As tart as a zested lemon with a drop of musky peach and a greener than green galbanum note, Aliage is a perfume whose initial notes soar like high keys in a musical composition. Like Vent Vert in terms of its citrus brightness and galbanum piquancy, Aliage packs a punch.
As you can see from the ad, this perfume was marketed as a "sports fragrance." Roja Dove says in The Essence of Perfume that Estee Lauder was said to have picked up a leaf in Palm Beach, and loving its scent, was inspired to create Aliage. (Its perfumer was Francis Camail.)
I am immediately in love and cannot take enough of this into my nose. As I type this, I am inhaling my wrists like a deranged junky. (So strange the way that perfume satisfies. Unlike food, which my body needs, I'm actually delaying dinner to write this review about something that I am getting pleasure from, but why? It is beautiful. That is all. And that is enough).
Top notes: green notes (galbanum?), citrus oils, peach
Heart notes: jasmine, rosewood, thyme, pine needle
Base notes: vetiver, myrrh, musk, oakmoss
Dove says there are "barely perceptible hesperidic notes," although I cannot imagine what he means: Aliage is fresh and citrusy for me from beginning to end. There's a backdrop of resiny pine, thyme, oakmoss, and vetiver, just to give it an unusual edge that speaks to the forest with its needles and leaves. And there's a shadow of musk just behind all these bright and fresh notes. But those citrusy notes, for me, are in the forefront.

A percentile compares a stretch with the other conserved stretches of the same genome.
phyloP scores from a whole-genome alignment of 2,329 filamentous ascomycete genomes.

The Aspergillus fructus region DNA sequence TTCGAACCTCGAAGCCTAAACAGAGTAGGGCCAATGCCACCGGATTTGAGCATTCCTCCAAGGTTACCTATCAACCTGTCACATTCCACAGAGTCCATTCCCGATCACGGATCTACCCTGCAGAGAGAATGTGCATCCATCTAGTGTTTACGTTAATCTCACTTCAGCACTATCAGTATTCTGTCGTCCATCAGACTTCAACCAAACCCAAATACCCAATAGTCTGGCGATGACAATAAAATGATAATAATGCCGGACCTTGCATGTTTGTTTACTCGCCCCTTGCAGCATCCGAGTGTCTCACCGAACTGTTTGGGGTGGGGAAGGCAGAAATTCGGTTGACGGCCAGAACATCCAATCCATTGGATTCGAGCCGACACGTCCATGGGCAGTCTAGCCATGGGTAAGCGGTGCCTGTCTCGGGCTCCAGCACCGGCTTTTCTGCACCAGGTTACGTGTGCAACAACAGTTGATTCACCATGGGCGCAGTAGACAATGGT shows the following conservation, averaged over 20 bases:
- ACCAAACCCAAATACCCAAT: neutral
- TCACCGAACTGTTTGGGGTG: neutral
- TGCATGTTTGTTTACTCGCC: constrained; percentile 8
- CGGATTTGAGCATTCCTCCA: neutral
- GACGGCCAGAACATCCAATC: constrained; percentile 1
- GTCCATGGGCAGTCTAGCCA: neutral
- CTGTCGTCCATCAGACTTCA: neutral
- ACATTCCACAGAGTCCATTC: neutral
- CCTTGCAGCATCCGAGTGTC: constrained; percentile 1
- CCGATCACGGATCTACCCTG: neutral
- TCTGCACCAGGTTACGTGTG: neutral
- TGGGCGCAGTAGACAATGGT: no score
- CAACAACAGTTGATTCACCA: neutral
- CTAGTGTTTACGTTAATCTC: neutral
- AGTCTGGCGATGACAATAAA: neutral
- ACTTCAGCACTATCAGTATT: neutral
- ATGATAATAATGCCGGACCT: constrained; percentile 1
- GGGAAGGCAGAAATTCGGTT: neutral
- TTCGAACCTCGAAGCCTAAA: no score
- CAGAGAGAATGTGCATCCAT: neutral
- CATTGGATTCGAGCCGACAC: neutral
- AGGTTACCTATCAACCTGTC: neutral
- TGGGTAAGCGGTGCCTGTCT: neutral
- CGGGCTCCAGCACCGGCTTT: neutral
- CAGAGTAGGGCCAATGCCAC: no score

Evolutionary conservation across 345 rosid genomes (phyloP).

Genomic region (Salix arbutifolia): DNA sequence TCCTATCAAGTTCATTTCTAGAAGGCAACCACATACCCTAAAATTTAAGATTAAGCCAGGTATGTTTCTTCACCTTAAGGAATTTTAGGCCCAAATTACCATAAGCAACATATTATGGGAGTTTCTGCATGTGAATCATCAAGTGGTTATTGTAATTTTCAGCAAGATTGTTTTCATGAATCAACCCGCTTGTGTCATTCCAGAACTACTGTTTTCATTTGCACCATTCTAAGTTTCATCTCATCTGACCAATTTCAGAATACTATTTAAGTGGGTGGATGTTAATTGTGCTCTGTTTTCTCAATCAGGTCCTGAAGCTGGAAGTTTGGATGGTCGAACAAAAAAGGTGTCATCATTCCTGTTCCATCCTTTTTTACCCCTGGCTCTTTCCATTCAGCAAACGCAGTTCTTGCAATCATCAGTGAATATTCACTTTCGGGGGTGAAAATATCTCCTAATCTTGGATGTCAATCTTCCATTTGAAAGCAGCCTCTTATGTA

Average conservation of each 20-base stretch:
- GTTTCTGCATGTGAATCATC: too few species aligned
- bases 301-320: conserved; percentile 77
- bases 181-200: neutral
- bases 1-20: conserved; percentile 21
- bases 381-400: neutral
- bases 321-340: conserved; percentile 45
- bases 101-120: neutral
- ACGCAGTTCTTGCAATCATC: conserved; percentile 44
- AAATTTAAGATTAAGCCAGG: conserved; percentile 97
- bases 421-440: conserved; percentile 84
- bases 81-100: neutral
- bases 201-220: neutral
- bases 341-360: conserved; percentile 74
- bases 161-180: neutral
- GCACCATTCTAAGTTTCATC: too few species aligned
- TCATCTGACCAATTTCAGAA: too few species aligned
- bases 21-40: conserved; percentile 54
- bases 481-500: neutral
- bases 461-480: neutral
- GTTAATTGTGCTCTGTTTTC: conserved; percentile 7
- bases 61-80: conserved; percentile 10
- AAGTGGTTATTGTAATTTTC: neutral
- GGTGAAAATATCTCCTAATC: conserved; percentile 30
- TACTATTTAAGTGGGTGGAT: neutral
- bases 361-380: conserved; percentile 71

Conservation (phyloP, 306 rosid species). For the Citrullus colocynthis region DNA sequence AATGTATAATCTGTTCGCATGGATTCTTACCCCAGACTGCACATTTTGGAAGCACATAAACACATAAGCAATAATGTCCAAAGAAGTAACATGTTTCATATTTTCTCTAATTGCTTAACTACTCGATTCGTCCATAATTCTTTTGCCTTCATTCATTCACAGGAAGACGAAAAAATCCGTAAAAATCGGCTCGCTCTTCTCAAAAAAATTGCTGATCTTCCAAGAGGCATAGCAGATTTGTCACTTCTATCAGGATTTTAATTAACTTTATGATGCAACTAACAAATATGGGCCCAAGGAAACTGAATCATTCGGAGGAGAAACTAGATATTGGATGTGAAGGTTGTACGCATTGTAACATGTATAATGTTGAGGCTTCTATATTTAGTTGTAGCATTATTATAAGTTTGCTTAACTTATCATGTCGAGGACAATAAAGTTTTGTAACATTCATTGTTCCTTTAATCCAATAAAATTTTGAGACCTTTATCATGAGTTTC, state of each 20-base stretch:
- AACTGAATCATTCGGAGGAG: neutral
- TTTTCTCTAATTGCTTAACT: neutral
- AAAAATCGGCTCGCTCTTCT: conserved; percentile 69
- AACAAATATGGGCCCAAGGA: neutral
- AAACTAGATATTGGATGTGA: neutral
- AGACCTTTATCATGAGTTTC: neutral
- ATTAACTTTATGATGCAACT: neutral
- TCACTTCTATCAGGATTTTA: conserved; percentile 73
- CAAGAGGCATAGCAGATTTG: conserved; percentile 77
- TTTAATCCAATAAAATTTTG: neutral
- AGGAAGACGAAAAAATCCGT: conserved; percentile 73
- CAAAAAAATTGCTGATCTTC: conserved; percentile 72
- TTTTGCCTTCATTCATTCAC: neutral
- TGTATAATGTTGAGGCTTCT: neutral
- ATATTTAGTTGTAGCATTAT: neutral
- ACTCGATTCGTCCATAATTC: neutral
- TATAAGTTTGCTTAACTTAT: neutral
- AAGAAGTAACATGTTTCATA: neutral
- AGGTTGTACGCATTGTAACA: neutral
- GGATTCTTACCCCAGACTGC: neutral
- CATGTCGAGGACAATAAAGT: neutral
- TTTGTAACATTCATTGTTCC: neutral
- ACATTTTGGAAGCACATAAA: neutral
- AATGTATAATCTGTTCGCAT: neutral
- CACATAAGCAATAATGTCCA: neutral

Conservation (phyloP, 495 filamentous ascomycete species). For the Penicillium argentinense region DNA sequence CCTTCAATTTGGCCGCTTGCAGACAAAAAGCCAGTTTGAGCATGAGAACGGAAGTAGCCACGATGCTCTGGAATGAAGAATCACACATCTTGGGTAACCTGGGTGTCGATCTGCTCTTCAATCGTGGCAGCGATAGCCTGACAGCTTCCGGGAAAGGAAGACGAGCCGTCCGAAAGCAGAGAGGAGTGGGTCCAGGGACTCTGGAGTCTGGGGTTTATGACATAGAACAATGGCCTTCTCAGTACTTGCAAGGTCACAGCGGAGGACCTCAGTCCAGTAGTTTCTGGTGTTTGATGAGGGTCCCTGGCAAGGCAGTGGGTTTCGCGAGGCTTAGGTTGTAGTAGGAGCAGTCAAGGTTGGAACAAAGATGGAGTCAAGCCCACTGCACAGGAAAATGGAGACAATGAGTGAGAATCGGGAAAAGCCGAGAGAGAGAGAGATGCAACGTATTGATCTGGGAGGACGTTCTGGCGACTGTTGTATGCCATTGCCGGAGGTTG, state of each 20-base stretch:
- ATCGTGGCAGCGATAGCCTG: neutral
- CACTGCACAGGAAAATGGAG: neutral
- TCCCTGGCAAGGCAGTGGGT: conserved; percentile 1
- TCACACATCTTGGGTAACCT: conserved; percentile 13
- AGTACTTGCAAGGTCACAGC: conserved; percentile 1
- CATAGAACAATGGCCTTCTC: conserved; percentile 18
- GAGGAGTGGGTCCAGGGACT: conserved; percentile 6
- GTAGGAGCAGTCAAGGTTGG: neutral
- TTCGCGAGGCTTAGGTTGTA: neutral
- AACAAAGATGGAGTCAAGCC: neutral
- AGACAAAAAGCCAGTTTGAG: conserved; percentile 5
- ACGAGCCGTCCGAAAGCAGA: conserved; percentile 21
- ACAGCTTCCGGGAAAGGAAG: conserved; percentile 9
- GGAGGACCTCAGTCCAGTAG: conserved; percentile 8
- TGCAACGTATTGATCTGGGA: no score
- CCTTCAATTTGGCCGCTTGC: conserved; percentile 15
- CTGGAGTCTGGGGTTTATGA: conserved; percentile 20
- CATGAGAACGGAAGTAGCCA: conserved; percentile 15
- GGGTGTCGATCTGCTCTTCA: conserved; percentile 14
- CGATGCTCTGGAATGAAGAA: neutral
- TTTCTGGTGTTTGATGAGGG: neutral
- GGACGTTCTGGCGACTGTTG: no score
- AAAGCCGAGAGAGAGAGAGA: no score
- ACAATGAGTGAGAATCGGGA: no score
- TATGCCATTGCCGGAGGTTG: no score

I agree with Dove that in spite of the peach note, "sweet" isn't the right word to describe Aliage, but there is a hint of ripe fruit from the peach that rounds out the sharp notes and mellows them out just almost subliminally.
Citrusy, piney, and peachy (just barely) — Aliage is a thing of beauty. It's one of the few scents I fantasize about finding the cocktail equivalent of so I can drink it. Although it's still being made, I've heard the more modern formulation isn't the same. I'll have to smell for myself.